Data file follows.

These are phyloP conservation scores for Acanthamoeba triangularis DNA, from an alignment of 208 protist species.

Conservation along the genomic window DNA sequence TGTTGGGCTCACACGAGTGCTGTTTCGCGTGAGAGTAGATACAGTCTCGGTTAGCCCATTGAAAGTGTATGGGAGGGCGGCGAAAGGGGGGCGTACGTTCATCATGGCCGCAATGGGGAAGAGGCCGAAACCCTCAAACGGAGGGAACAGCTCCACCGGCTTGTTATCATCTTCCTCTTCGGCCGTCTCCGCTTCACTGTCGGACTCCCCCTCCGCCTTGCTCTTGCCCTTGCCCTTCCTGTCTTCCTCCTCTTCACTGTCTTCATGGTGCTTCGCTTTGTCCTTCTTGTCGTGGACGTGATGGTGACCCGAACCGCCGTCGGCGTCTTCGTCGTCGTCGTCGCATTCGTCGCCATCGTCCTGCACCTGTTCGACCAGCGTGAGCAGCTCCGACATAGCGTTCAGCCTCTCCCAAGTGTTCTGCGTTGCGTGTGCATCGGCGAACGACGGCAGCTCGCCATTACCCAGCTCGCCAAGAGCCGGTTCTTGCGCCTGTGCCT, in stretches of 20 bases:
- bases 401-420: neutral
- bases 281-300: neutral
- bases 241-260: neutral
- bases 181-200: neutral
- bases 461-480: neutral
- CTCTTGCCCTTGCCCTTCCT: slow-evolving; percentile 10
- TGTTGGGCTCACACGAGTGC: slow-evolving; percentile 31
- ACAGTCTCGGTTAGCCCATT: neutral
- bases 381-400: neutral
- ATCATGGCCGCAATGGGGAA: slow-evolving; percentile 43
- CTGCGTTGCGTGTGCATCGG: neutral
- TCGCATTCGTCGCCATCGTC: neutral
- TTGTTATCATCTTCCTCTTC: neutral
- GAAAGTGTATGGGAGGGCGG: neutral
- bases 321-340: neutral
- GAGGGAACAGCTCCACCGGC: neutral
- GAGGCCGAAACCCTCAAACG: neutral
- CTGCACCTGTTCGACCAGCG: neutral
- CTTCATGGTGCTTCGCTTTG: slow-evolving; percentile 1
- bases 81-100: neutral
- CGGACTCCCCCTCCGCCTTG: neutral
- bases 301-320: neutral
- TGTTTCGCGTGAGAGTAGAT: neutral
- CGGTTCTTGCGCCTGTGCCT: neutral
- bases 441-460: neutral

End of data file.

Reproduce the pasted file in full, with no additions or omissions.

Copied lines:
These are phyloP conservation scores for Acanthamoeba triangularis DNA, from an alignment of 208 protist species.

Conservation along the genomic window DNA sequence TGTTGGGCTCACACGAGTGCTGTTTCGCGTGAGAGTAGATACAGTCTCGGTTAGCCCATTGAAAGTGTATGGGAGGGCGGCGAAAGGGGGGCGTACGTTCATCATGGCCGCAATGGGGAAGAGGCCGAAACCCTCAAACGGAGGGAACAGCTCCACCGGCTTGTTATCATCTTCCTCTTCGGCCGTCTCCGCTTCACTGTCGGACTCCCCCTCCGCCTTGCTCTTGCCCTTGCCCTTCCTGTCTTCCTCCTCTTCACTGTCTTCATGGTGCTTCGCTTTGTCCTTCTTGTCGTGGACGTGATGGTGACCCGAACCGCCGTCGGCGTCTTCGTCGTCGTCGTCGCATTCGTCGCCATCGTCCTGCACCTGTTCGACCAGCGTGAGCAGCTCCGACATAGCGTTCAGCCTCTCCCAAGTGTTCTGCGTTGCGTGTGCATCGGCGAACGACGGCAGCTCGCCATTACCCAGCTCGCCAAGAGCCGGTTCTTGCGCCTGTGCCT, in stretches of 20 bases:
- bases 401-420: neutral
- bases 281-300: neutral
- bases 241-260: neutral
- bases 181-200: neutral
- bases 461-480: neutral
- CTCTTGCCCTTGCCCTTCCT: slow-evolving; percentile 10
- TGTTGGGCTCACACGAGTGC: slow-evolving; percentile 31
- ACAGTCTCGGTTAGCCCATT: neutral
- bases 381-400: neutral
- ATCATGGCCGCAATGGGGAA: slow-evolving; percentile 43
- CTGCGTTGCGTGTGCATCGG: neutral
- TCGCATTCGTCGCCATCGTC: neutral
- TTGTTATCATCTTCCTCTTC: neutral
- GAAAGTGTATGGGAGGGCGG: neutral
- bases 321-340: neutral
- GAGGGAACAGCTCCACCGGC: neutral
- GAGGCCGAAACCCTCAAACG: neutral
- CTGCACCTGTTCGACCAGCG: neutral
- CTTCATGGTGCTTCGCTTTG: slow-evolving; percentile 1
- bases 81-100: neutral
- CGGACTCCCCCTCCGCCTTG: neutral
- bases 301-320: neutral
- TGTTTCGCGTGAGAGTAGAT: neutral
- CGGTTCTTGCGCCTGTGCCT: neutral
- bases 441-460: neutral